The Rainbow lorikeet is a medium-sized colorful parrot found in Australia. Its head is deep blue with a greenish-yellow nuchal collar, and the rest of the upper parts (wings, back, and tail) are green. The chest is orange/yellow in color. The belly is deep blue, and the thighs and rump are green. In flight a yellow wing-bar contrasts clearly with the red underwing coverts. The males and the females in this species are similar in appearance and juveniles have a black beak, which gradually brightens to orange in the adults.
Rainbow lorikeets are found along the eastern seaboard, from northern Queensland to South Australia. They live in rainforests, mangroves, woodlands, coastal bushes, and in urban areas.
Rainbow lorikeets are social, active, and noisy birds. They often travel together in pairs and occasionally respond to calls to fly as a flock, then disperse again into pairs. They are territorial and each pair defends its feeding and nesting area aggressively against other Rainbow lorikeets and other bird species. They chase off not only smaller birds, but also larger birds such as the Australian magpie. Rainbow lorikeets feed and roost in treetops and rarely come to the ground. They are very strong flyers and daily travel up to 30 km between feeding and roosting sites.
Rainbow lorikeets are herbivores (frugivores, palynivores, nectarivores) and feed mainly on fruit, pollen, and nectar from flowers. They also eat crops and are frequent visitors at bird feeders placed in gardens, which supply store-bought nectar, sunflower seeds, and fruits such as apples, grapes, and pears.
Rainbow lorikeets are monogamous and remain paired for long periods, if not for life. In southern Australia, breeding usually occurs from late winter to early summer (August to January). In other parts of Australia, breeding has been recorded every month except March, varying from region to region due to changes in food availability and climate. Rainbow lorikeets may nest in various sites including hollows of tall trees such as eucalyptus, palm trunks, or overhanging rock. Pairs sometimes nest in the same tree with other Rainbow lorikeet pairs or even other bird species. The female lays a clutch of between 1 and 3 eggs, which she incubates alone for around 25 days. The chicks hatch altricial (helpless) and are tended by both parents. They fledge at 56-64 days of age but continue to be fed by their parents for another 2-3 weeks. Rainbow lorikeets start to breed when they are 12-15 months old and may produce up to 3 broods per season.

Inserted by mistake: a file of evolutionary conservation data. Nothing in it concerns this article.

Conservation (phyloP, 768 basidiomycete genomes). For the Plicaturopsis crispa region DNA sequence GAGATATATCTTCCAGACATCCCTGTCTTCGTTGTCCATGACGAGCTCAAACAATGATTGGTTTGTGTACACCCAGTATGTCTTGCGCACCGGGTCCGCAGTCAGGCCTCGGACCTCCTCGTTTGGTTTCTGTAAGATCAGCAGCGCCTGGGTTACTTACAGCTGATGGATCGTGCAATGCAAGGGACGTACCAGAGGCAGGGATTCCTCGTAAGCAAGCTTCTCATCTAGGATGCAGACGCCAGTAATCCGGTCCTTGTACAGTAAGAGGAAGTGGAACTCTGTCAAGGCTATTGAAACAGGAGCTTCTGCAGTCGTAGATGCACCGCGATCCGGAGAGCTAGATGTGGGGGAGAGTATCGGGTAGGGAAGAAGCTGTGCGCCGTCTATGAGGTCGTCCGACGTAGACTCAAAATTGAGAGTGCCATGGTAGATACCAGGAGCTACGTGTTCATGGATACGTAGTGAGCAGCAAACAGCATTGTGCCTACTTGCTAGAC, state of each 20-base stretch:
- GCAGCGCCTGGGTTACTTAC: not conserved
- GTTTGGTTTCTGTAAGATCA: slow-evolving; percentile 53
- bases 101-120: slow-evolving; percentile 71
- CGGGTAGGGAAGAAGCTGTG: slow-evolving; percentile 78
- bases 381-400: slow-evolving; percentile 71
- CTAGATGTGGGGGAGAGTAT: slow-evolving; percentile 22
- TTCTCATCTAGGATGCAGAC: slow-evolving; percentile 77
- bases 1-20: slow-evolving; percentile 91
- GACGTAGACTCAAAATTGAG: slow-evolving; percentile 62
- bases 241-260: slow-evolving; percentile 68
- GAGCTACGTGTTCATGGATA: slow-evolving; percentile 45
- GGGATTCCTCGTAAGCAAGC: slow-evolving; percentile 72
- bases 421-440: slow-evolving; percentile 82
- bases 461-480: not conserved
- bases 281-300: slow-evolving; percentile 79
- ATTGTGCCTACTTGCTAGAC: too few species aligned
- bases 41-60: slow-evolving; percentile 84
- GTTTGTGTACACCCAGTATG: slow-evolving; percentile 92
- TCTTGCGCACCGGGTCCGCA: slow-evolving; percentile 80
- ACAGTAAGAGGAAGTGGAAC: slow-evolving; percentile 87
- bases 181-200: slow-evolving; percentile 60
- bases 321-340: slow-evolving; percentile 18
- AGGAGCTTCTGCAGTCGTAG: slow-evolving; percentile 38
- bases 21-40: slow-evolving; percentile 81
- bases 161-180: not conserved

Despite being widespread throughout their native range, Rainbow lorikeets are threatened by habitat loss and capture for the international parrot trade.
According to IUCN, the Rainbow lorikeet is common and widespread throughout its range but no overall population estimate is available. Currently, this species is classified as Least Concern (LC) on the IUCN Red List but its numbers today are decreasing.